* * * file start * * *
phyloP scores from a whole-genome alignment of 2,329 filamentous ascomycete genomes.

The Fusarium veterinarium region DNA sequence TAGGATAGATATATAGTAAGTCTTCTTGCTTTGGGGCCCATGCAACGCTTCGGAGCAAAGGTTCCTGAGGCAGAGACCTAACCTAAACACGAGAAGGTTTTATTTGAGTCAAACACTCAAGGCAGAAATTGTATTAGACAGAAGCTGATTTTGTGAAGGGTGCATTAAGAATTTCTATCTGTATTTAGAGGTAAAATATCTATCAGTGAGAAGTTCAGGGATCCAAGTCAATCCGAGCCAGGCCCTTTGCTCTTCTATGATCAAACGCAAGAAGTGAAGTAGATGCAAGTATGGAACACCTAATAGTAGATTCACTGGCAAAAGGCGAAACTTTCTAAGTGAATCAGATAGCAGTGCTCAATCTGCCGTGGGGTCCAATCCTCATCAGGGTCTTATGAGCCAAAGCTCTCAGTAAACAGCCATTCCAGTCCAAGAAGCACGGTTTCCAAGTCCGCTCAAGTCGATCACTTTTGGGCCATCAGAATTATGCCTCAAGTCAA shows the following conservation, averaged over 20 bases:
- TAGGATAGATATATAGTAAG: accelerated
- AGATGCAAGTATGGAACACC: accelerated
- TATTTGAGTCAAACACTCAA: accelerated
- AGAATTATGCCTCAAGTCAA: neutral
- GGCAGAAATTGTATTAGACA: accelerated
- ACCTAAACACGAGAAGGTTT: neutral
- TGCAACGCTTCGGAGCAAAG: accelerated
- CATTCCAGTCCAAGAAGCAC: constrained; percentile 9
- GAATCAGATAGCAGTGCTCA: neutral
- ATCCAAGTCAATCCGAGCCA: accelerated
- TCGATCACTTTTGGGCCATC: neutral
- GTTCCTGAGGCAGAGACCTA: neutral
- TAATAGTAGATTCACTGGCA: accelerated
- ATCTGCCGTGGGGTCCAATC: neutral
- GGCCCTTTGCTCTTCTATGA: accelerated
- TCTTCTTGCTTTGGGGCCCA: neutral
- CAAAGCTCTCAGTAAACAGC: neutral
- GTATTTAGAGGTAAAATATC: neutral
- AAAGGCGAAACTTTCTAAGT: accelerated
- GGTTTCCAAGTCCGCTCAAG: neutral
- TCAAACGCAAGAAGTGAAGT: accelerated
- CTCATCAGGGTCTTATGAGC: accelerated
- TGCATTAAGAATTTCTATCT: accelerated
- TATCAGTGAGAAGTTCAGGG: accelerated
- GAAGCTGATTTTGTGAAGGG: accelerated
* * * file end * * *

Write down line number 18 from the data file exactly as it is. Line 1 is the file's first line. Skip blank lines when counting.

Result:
- TCTTCTTGCTTTGGGGCCCA: neutral